Most people have never thought much about hope. They may think hope is the same as wishing or optimism, or they may assume everyone hopes the same way they do and that it means the same thing. In actuality, hope is a complex emotion, and how people learn to hope and the meaning and importance of hope varies from person to person and from family to family.
So, what does this have to do with cancer? A lot.
A diagnosis of cancer affects so many people. Not only those with the cells gone wrong, but family members, friends, co-workers. Along with the diagnosis come choices. We can choose to give in or to fight with all we have. But, no matter what we choose, there is always one constant: hope. Hope that we won’t feel pain, hope that our loved ones will be taken care of if something happens, hope that our doctors are given the knowledge to treat us the way we need to be treated, hope for a cure.
There’s hope from the American Cancer Society. A new report published in early January states that U.S. cancer deaths have declined continuously for the last quarter of a century. That’s a huge milestone in the fight against cancer. That sure gives me hope. The ACS states the two-and-a-half-decade decline is mostly due to reductions in smoking (which increases the risk of a number of cancers, particularly lung cancer), as well as advances in the early detection and treatment of cancer.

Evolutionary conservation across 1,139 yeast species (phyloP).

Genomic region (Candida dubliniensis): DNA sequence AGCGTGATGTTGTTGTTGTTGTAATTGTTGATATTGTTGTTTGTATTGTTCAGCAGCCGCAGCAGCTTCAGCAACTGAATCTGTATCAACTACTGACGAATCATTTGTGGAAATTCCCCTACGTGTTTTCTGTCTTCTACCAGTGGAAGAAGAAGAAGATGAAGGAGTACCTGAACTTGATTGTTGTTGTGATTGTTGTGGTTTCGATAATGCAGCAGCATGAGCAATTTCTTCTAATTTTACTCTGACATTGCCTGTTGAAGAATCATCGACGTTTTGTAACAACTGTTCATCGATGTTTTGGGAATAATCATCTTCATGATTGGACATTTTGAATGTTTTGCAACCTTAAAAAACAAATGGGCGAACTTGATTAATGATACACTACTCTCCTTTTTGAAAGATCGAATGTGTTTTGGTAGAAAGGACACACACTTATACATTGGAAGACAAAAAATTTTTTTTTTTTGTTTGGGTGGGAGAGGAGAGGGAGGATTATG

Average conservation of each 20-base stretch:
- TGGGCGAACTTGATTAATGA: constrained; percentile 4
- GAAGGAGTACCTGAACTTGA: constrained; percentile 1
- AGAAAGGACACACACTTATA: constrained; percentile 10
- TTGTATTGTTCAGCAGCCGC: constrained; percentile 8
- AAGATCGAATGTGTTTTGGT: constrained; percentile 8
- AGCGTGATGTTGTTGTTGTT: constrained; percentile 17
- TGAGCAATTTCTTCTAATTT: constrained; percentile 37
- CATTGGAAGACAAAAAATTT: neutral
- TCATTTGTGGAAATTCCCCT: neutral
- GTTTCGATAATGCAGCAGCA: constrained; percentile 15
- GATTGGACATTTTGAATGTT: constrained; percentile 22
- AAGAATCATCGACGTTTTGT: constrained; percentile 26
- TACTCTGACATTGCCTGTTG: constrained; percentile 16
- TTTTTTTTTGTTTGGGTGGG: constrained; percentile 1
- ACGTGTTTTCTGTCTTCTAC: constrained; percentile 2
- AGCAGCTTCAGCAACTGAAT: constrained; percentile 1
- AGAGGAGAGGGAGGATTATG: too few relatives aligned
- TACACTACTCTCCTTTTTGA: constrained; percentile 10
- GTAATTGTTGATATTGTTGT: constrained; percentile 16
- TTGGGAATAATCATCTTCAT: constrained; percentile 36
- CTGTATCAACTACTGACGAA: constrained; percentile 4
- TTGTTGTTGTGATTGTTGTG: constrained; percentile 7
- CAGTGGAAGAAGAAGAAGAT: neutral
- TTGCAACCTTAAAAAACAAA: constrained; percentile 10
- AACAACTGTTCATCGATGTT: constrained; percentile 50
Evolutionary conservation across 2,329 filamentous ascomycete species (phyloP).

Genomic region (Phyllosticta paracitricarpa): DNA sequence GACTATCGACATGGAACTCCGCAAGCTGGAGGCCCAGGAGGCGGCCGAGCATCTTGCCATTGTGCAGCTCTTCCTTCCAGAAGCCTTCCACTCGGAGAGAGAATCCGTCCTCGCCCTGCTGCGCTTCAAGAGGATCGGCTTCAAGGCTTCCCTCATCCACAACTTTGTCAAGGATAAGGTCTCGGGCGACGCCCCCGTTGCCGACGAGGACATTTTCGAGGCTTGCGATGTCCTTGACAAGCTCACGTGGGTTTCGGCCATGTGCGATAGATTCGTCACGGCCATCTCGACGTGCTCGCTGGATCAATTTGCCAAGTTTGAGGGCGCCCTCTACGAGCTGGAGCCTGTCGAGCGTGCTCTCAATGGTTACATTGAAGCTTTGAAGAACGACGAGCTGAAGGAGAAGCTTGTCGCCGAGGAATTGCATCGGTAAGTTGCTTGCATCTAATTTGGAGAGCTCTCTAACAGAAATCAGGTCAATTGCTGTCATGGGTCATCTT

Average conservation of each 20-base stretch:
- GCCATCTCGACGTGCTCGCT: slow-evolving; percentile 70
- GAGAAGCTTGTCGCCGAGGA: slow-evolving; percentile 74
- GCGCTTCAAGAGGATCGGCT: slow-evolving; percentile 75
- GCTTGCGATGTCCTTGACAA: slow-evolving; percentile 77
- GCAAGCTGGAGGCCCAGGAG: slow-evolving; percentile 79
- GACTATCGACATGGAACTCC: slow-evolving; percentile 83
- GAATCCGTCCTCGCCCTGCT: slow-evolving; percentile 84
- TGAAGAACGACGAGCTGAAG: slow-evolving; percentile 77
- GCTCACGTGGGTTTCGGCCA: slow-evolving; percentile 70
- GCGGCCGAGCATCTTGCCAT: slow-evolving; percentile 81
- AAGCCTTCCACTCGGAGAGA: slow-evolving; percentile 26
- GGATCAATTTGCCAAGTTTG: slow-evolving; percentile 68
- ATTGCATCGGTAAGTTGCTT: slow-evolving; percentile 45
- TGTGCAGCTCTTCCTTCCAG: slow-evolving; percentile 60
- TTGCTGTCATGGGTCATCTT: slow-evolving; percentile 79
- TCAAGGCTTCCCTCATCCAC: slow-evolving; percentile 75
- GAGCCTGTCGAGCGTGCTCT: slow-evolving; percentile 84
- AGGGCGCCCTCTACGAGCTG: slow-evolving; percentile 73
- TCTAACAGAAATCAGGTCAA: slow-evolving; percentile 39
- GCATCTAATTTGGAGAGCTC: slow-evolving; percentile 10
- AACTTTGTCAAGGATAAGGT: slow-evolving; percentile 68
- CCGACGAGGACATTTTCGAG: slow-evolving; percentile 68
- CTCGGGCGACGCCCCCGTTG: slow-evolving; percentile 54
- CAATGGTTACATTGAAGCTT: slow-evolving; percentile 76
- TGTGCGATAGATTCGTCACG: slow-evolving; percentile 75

There’s hope in new technology with the ability to detect cancer early enough that we can treat more efficiently. Here at Mercy Cancer Center, we are able to offer people LDCT lung screenings to detect early lung cancer in those patients at high risk. Yearly skin and oral screenings offered by the hospital are able to detect areas of need. Our comprehensive Breast center has new procedures in place to get patients established with a surgeon as soon as an abnormal mammogram is found. All ways to help get the community the treatment they need at the earliest possible moments.
There’s hope in new treatments. Our doctors and nurses are continuously learning and researching and learning from each other during weekly Tumor boards and quarterly CME classes.
There’s even hope when treatment is not an option. The choice of Hospice provides the person with the hope that death will come with dignity and grace. And without pain.
Hope is a word that holds a variety of meanings, depending on the person using it and the context in which it is being used. However, the one thing synonymous with hope is that it is absolutely necessary at the individual, community, and global levels.
Above all else, even when the choice is not clear, always choose hope.
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